and would require the cooperation and participation of numerous
governmental agencies, including the national train company, the
regional government and that of the various cities in the area. This
cooperation and coordination will be much more difficult to attain.
President of the Liguria Region, Giovanni Toti, has stated on behalf
of the regional government that he is totally against limited access
to the Cinque Terre: “Limiting access in a country that must count
on tourism is a contradiction and a way to abdicate responsibility.
We will work instead to increase the quality of tourism services.”
mentioned the need for enhanced transportation systems and the
development of other means of reducing congestion, problems which
previous government administrations have failed to address.
regional assessor of tourism, Gianni Berrino, also spoke against the
plans put forth by Alessandro: “The position of the regional
government is clear, and we want to confirm this strongly in order to
prevent inaccuracies like this which spread internationally at
lightning speed these days. This non-news will inevitably undermine
the upcoming tourist season, not only in Eastern Liguria but with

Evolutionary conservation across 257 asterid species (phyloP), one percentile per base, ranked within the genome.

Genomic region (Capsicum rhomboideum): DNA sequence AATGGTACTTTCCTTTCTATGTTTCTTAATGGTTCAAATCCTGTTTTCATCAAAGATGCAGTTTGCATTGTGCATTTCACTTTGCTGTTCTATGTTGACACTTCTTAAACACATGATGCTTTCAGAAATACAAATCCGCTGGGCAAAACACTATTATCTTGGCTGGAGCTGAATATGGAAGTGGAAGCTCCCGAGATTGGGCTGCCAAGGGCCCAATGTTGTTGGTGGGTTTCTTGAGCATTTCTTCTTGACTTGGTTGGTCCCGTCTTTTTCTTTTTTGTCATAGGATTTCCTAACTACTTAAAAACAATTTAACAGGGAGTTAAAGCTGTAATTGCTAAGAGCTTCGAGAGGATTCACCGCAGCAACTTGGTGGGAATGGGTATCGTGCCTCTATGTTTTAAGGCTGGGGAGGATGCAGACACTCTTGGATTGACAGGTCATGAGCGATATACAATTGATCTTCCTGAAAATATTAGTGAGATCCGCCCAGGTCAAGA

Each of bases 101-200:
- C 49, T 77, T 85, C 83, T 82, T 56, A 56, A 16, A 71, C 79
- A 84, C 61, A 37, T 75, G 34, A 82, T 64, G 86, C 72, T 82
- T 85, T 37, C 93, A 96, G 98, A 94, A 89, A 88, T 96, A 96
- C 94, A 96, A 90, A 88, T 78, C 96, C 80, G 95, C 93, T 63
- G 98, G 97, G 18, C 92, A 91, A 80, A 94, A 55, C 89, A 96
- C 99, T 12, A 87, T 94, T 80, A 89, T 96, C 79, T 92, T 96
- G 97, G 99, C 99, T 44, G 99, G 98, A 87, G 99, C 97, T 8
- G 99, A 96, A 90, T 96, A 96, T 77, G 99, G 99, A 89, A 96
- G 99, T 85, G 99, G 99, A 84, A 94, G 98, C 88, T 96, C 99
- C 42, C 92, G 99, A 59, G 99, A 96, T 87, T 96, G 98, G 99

domino effect on the entire region.”
forum participant on Rick Steves’ website, Roberto, from Fremont, California, weighed in with
his insight as well: “Unfortunately once in a while you hear public
officials, such as the head of the CT National Park, who has no
jurisdiction on this matter, making statements just because they like
to hear themselves talk.”
own advice is that if you want to visit the Cinque Terre, do it in
the early spring or late fall, when the weather is still mild and the
number of tourists is low. Summers are hot and crowded here, so that
advice pretty much goes for any place in Italy you want to see, but
it is especially true for the more popular attractions. However, if
you must come in the summer, don’t worry. It is in the best interests of the
Italian government and tourism industry to
accommodate you. 2017 update: The park service has responded to a written inquiry about the coming season:‟No,
non ci sarà nessuno limite turistico.” No limits this year.